The Last Mile: Cars That Will Be Discontinued For 2018 – Forbes
As is the case with professional sports teams, automakers’ rosters tend to be fluid, with new players being added and others put to pasture with regularity. While in recent posts we highlighted the rookie cars and crossover SUVs that will be making their big-league debuts for 2018, here’s a last look at the models that will be out of options by season’s end.
With sport-utility vehicles now the heavy hitters in the auto business, it should come as no surprise that passenger cars account for most of the models on this list, including two short-lived full-electric cars. At opposing ends of the automotive market, the most notable models being reassigned for 2018 include the venomous Dodge Viper sports car and the at once sensible and senseless Smart ForTwo microcar.
Here’s the 15 nameplates you can scratch off your fantasy automakers’ rosters for next year:
Buick Verano, 2012-2017. Though eminently likeable, small car sales are way down, and so Buick is dropping its low-volume Verano sedan after a shortened 2017 model year. A fairly plush entry-level luxury car, at least Buick chose to stay true to its brand identity and avoided the temptation to make the Verano another BMW 3 Series contender. Its spot in the lineup has been usurped by the popular Encore compact crossover SUV.
Chevrolet SS, 2014-2017. The full-size SS sedan was brought here from General Motors Holden subsidiary in Australia, as Chevy’s sportier – and costlier – rear-drive alternative to the sedately cast Impala. The SS was a hoot to drive, but has been on life support the last couple of years as few people outside of a small cadre of loyalists probably even know the car exists. Sales only amounted to around 2,600 units through the end of July, and that’s with a 21% increase over the same period in 2016.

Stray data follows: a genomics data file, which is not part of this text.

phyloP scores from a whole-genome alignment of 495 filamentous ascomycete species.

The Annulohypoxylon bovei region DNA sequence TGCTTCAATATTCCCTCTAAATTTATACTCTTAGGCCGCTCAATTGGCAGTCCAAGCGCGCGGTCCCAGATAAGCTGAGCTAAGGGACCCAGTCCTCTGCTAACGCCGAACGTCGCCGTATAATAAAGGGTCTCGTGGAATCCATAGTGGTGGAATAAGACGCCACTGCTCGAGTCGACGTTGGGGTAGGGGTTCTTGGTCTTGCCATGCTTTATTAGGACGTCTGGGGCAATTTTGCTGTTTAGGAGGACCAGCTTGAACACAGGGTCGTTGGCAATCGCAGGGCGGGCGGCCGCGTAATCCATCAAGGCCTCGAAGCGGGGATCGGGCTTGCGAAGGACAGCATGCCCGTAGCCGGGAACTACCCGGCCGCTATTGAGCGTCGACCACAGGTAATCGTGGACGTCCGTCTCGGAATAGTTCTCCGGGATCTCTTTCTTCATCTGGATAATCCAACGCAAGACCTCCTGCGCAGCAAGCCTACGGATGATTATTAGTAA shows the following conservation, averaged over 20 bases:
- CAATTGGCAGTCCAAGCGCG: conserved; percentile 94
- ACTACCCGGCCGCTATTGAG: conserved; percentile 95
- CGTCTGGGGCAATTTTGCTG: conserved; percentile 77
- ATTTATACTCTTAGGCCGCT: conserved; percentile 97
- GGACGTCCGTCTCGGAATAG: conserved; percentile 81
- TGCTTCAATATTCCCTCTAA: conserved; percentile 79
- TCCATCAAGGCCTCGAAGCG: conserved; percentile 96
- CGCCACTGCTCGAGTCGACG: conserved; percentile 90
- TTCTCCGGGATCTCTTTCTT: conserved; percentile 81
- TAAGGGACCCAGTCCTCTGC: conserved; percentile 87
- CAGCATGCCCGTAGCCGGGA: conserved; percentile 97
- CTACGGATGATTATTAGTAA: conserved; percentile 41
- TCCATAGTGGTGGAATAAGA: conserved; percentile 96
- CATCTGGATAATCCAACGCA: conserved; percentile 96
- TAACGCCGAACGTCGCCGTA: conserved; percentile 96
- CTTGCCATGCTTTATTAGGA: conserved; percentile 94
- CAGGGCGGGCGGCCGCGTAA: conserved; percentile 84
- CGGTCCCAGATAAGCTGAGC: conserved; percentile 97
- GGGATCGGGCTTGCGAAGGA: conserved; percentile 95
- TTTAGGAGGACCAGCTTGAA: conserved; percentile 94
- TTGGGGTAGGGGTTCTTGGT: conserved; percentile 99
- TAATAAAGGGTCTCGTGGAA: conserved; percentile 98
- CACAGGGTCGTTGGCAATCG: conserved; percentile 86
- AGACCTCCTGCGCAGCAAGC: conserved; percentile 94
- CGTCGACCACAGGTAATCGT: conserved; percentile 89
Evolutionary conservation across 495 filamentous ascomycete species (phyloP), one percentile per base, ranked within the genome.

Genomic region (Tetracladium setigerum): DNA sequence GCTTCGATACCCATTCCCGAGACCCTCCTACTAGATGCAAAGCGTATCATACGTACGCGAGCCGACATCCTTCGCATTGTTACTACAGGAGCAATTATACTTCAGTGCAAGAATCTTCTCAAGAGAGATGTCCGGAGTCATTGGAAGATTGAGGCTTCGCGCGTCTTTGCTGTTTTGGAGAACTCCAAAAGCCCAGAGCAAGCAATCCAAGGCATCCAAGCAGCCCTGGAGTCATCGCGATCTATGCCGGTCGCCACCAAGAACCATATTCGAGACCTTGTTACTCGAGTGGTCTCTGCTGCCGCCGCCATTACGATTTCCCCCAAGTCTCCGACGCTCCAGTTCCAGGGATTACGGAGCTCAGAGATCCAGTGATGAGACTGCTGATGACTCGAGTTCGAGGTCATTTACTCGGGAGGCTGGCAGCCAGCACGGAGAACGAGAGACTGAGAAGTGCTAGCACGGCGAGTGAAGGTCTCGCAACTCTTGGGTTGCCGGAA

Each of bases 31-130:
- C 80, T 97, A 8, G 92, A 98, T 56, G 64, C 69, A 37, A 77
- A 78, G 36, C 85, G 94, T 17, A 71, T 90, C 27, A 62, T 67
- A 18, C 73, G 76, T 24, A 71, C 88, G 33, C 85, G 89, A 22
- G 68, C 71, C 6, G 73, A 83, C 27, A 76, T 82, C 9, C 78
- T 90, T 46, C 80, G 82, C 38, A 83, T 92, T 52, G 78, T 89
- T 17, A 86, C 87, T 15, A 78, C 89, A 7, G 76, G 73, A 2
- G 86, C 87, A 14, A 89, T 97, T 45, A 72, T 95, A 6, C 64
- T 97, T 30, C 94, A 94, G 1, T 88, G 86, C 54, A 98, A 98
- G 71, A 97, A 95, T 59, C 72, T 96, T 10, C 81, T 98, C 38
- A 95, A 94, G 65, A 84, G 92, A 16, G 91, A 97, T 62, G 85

Chrysler 200, 2011-2017. The midsize 200 sedan is being killed off this year with less of a bang and more of a whimper, following the discontinuation of the compact Dodge Dart at the end of 2016. While fairly stylish and a decent performer, it never quite caught on in a crowded segment, and with sedan sales suffering, FCA read the tea leaves and decided to free up production capabilities for its more profitable truck and SUV lines.
Dodge Viper, 1992-2017. The biggest name, though far from being the biggest seller, to hang it up at the end of 2017, the Dodge Viper coupe/roadster helped bolster Chrysler’s fortunes a quarter century ago, when its otherwise dull-as-dishwater lineup consisted mostly of minivans and boxy “K-cars.” The rip-roaring V10-powered Viper was and is big and brutal, and has always been something of an acquired taste, enjoying a loyal following of committed fans. Though nobody ever claimed the car was profitable, it endured two changes of corporate ownership, and will probably be one of the few models on this list that will be truly missed.
Hyundai Azera, 2006-2017. Left behind when Hyundai spun its large Genesis and Equus sedans off to launch its Genesis luxury division this year, the midsize near-luxury Azera is being sidelined in favor of the refreshed-for-2018 Sonata. The Azera is pleasant enough, but is unnecessary at a time when the brand could instead use a larger crossover SUV; it will continue to be sold elsewhere in the world as the Grandeur.
Infiniti QX70, 2003-2017. Originally sold as the Infiniti FX, the midsize QX70 was a bit of a ground-breaking luxury crossover SUV when it debuted for 200,3 with soft and curvy styling that flew in the face of the then-boxy norm. Unfortunately, its sales have since dropped, and the model will be abandoned for 2018 in the U.S. in favor of a redesigned version of the QX50. With the burgeoning popularity of SUVs these days there’s a chance the QX70 or at least a similar model might return to Infiniti’s lineup in a later model year.